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I used to believe the letters L, M, N, O were the word elemeno, which was an adjective that described some attribute of the letter P. I always wondered what it meant to be elemeno, and why none of the other letters in the alphabet were elemeno.
So you know those signs in Steak n Shake that say Takhomasak (it's take home a sack)? My mother told me it was an Native American chief... and I believed her.
I used to think (for an embarrassingly long time!)that FAQ meant For Any Questions, because that was what people said they would leave time for at the end of a presentation.
I once was at a friend's house and we were going to go to the grocery store. So we were perusing the ads and reading the big deals on food for the day. It was that day when I first realized that meat was not sold in units known as "libs", as my friend's father calmly explained to me. In fact, "lbs." was short for pounds (and I still don't understand why).
When I was little, I really wanted something from a mail-order thing, so I took the form and filled it out... but there was something I didn't know about. On the form, it said "please print".
Now, at the time, I didn't know what cursive handwriting was, so I thought that it meant you had to put your fingerprint there to show that you really REALLY wanted what you were ordering! It was like saying "please mommy, can I have this?" Hence, a 'Please Print'.
Before i read the Harry Potter books, i think someone told me Griffindor was a place! I imagened a city, at night.
Also in 1st grade we named our "groups" (groups of desks) once, a group called themselves (Dumbledors" i thiught "why wuld anyone want to be called "double doors"?"
When i read it i found out the truth.
When I was little, I had a foreign nanny that would always tell me something that sounded like "com kweet". I never learned what it meant, but I somehow came up with the idea that you had to say it after every sentence when you read aloud.
So, when I'd read a book for my mom and grandma, it sounded something like this: "The dog climbed up the hill, com kweet. It made him very tired, com kweet..."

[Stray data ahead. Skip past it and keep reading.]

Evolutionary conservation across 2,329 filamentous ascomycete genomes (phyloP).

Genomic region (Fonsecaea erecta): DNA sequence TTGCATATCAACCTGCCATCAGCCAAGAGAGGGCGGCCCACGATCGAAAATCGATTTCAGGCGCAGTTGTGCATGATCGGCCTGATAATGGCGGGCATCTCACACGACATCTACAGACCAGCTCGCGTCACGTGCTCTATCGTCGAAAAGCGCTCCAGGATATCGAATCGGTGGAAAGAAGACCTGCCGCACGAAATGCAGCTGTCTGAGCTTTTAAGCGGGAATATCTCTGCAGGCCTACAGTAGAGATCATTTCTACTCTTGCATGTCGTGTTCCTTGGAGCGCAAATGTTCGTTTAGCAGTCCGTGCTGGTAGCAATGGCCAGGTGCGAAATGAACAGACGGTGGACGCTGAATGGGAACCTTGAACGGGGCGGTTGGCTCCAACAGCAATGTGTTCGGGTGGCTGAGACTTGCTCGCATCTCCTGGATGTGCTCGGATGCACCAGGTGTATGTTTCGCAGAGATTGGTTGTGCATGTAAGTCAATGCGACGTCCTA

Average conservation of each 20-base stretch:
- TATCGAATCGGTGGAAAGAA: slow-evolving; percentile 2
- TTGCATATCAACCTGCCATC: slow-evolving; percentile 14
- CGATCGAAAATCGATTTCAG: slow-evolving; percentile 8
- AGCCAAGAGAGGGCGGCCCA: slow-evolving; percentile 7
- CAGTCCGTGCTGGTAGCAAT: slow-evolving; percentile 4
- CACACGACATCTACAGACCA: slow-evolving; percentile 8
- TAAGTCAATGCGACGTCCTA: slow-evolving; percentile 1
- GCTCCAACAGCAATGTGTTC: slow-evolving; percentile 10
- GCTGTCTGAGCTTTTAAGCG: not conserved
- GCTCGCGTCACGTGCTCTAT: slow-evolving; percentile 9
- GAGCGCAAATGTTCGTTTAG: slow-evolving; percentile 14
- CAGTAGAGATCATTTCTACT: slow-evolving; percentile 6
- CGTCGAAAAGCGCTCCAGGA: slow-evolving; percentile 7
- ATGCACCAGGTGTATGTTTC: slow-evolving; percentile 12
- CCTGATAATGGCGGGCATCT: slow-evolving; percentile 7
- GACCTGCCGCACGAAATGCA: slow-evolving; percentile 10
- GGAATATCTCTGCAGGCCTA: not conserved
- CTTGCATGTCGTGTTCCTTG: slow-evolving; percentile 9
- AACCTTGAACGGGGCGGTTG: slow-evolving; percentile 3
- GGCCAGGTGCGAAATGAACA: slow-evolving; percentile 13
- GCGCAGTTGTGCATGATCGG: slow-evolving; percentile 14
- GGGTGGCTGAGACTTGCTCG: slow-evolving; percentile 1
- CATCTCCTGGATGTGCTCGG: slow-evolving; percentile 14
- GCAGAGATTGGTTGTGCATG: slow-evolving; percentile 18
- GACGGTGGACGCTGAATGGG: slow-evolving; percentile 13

I must have been about 8-9 and I read a book called 'The boy who climbed into the moon'. I remember sitting in the bath and looking out of the window. I saw the moon in the sky and I utterly thought that I would be able to get a ladder and climb to the moon. It would be hard but possible. Great book
My mother has told me about a time when I was just starting to figure out that letters made words. She said that one time she saw me pointing to the word on the back of the toliet and I said, "E-L-G-E-R. Potty!" I thought Elger (the name of the toliet manufacturer, spelled potty.
I used to believe that photos of people in magazines or books, if they were looking straight at you from the photo; then they could REALLY see you and everything you were doing. It still creeps me out to this day, a little.
i used to believe that 'island' was pronounced 'is-land' instead. I know im not alone on that one! :)
I used to believe that "G" was a vowel. As far as i was concerned, vowels were letters that could make two noises. At that time, i thought they were just called the two-soundy-letters. I first found this out at the age of 6 and believed it until first grade. I was sad when i found out it wasnt.
I used to believe that if you folded a letter with the recipient receiving the blank side upon opening, then he or she would think there was nothing on either side of the paper.
Whenever we travelled to the States, I thought that "Exxon" (like on the gas station signs) was how Americans spelled "Esso," which made me believe that Americans spoke a different language than Canadians.
When I was maybe 3, my family went to Disneyland. My sister's name is Adrienne, and we both got autograph books for the Disney charcters to sign. On the cover, it said "Autographs". I kept saying, "This isn't mine, it's Adrienne's, because it says her name on the front" Apparently I misread "Autographs" as my sister's name. The funny thing is, Now I am a very good reader and speller.
I always thought that the tv commercial phrase "Reading is fundamental" was instead "Reading is fun to mental". I guess I was. D'oh!
When I was little I never understood why adults liked to read. I thought that all the read were information books or dictionary/thesaurus... I never knew they actually had fiction books! Not until I was about 10!
When I was 8 or 9 years old, I read Harry Potter, and I was convinced I was going to Hogwards too. I kept believing it until I was 11, because I didn't receive a message form Dubledore. I was so disappointed..
when i was wee i used to think union was pronounced like onion, which led to some confusion when seeing the covers of various news magazines during the various strikes and worker problems of the 70's and early 80's
When I was 4 or 5, I learned how to read. But when you learn how to read, you always speak out loud so that your teacher or parent can help you along. I thought it was a group activity. So one evening at home, I was on the floor reading some children's book aloud, and my older sister got annoyed with me and said, "Andrew, be quiet and read in your head!"
I tried a page not saying anything but still taking in the words, and was amazed when I could do it! It suddenly dawned on me that I could enjoy the imaginary worlds in books in private, and this was an amazingly powerful ability.